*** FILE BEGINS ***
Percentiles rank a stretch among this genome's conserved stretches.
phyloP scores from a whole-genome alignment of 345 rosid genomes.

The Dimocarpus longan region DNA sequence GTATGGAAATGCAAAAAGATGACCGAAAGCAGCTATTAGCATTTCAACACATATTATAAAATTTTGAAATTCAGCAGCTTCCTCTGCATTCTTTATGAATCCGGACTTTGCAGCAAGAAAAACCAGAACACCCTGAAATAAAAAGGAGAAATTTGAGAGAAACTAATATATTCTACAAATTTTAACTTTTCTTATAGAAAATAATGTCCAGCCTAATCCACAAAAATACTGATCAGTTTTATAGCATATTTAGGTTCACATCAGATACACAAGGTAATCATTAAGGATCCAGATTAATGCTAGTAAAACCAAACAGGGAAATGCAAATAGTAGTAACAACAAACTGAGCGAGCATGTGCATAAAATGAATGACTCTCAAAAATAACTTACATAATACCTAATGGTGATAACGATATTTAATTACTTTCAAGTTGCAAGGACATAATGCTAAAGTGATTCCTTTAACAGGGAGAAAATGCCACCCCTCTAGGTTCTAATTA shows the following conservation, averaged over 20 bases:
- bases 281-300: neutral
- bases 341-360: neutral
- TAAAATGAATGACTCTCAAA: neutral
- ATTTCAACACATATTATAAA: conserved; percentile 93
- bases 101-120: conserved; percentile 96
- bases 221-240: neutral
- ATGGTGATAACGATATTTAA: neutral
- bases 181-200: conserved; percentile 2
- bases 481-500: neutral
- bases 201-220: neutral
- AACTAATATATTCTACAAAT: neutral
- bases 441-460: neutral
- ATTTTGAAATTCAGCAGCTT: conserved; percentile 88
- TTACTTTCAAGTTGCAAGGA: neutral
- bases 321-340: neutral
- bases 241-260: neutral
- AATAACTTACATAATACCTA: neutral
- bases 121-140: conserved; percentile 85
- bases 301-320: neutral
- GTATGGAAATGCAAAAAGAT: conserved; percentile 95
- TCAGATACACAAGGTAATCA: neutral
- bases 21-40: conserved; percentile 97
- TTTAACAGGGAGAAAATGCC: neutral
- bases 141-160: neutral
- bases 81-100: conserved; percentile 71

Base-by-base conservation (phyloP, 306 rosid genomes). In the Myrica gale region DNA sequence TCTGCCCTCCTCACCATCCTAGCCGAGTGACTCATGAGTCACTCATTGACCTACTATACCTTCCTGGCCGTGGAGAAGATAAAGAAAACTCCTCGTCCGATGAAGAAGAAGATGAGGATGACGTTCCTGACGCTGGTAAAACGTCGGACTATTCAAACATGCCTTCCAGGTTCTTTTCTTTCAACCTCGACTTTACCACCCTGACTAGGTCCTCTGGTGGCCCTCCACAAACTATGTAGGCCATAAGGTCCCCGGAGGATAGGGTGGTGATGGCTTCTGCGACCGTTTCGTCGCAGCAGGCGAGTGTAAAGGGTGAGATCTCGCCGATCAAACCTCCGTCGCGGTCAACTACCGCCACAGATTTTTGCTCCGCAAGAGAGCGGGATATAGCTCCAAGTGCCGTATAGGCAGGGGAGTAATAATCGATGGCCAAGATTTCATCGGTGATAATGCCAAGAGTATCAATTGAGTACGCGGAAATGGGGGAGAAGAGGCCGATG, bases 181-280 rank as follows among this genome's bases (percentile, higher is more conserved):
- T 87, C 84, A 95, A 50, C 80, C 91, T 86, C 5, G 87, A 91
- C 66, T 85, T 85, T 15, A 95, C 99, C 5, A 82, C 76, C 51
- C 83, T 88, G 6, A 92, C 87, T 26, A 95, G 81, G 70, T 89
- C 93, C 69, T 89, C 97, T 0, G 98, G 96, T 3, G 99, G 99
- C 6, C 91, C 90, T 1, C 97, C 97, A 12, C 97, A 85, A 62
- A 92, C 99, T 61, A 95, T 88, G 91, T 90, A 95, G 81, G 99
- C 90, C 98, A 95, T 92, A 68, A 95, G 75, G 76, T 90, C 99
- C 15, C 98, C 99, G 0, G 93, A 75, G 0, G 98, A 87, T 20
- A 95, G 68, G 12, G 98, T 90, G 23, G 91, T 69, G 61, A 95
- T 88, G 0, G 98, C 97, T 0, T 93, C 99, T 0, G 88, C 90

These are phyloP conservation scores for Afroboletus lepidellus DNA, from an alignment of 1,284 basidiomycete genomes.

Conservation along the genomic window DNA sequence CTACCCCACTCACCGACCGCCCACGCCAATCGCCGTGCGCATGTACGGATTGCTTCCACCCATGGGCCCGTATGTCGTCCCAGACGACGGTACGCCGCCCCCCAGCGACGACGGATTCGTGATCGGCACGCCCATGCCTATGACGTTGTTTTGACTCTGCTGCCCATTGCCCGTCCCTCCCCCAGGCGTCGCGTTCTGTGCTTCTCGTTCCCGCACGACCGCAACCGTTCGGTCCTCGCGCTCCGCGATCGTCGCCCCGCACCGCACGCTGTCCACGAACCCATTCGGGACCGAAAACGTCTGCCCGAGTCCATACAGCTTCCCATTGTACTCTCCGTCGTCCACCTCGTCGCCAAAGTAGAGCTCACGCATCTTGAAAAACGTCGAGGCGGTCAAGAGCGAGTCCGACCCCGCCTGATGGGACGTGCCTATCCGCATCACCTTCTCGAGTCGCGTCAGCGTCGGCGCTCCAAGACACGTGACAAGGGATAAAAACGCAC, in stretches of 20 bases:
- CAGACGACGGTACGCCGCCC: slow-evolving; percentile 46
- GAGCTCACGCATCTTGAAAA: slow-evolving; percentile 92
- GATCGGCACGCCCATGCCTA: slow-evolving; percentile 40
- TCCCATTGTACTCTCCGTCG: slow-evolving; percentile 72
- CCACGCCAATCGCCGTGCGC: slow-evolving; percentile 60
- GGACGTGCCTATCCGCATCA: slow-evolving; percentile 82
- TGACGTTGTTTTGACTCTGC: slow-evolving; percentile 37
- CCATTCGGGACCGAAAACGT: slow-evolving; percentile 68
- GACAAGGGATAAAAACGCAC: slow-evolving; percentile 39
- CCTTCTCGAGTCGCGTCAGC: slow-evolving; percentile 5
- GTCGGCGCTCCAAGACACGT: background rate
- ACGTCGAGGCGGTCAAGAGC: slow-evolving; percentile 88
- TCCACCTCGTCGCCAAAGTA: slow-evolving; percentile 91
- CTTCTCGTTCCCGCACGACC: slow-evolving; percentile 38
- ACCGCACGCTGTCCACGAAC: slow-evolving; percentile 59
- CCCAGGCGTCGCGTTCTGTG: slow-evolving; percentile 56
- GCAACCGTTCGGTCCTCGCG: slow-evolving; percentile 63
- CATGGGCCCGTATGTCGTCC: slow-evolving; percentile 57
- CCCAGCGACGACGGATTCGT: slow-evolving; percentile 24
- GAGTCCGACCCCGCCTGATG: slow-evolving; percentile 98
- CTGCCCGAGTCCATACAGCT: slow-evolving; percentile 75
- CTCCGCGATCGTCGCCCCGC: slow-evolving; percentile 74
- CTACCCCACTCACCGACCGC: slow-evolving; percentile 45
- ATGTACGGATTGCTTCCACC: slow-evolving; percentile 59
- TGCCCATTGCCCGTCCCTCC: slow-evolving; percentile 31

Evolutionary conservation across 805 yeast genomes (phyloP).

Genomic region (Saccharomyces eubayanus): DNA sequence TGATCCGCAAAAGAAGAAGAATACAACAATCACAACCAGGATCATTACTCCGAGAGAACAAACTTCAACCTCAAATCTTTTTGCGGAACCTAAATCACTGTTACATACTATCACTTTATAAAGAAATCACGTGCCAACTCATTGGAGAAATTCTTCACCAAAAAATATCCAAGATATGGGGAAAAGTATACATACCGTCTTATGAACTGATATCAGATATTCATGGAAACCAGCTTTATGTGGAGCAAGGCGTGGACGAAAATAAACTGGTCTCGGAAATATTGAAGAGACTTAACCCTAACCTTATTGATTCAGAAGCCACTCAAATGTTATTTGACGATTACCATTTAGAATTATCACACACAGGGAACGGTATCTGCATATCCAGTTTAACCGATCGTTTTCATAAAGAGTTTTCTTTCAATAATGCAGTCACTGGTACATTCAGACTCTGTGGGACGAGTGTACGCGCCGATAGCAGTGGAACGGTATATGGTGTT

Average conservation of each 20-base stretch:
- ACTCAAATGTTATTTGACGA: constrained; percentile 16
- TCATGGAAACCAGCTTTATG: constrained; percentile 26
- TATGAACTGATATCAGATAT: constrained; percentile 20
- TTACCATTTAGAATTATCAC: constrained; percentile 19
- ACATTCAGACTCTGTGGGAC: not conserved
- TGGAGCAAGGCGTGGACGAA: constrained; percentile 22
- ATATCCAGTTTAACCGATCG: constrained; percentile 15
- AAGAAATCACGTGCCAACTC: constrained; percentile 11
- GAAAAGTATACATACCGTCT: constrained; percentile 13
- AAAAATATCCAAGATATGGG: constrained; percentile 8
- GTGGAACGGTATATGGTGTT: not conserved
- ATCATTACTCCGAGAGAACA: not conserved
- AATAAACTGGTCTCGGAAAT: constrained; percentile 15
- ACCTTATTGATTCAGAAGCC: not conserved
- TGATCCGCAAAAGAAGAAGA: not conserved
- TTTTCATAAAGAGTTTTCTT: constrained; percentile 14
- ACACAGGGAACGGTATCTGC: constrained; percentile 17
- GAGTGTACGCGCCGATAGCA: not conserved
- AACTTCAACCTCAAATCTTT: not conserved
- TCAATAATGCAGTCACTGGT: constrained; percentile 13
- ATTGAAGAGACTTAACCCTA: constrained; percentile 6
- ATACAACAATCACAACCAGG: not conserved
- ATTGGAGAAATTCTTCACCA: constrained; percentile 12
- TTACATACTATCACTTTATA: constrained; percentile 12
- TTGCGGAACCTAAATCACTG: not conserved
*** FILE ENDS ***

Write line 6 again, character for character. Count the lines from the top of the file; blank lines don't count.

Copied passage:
- TAAAATGAATGACTCTCAAA: neutral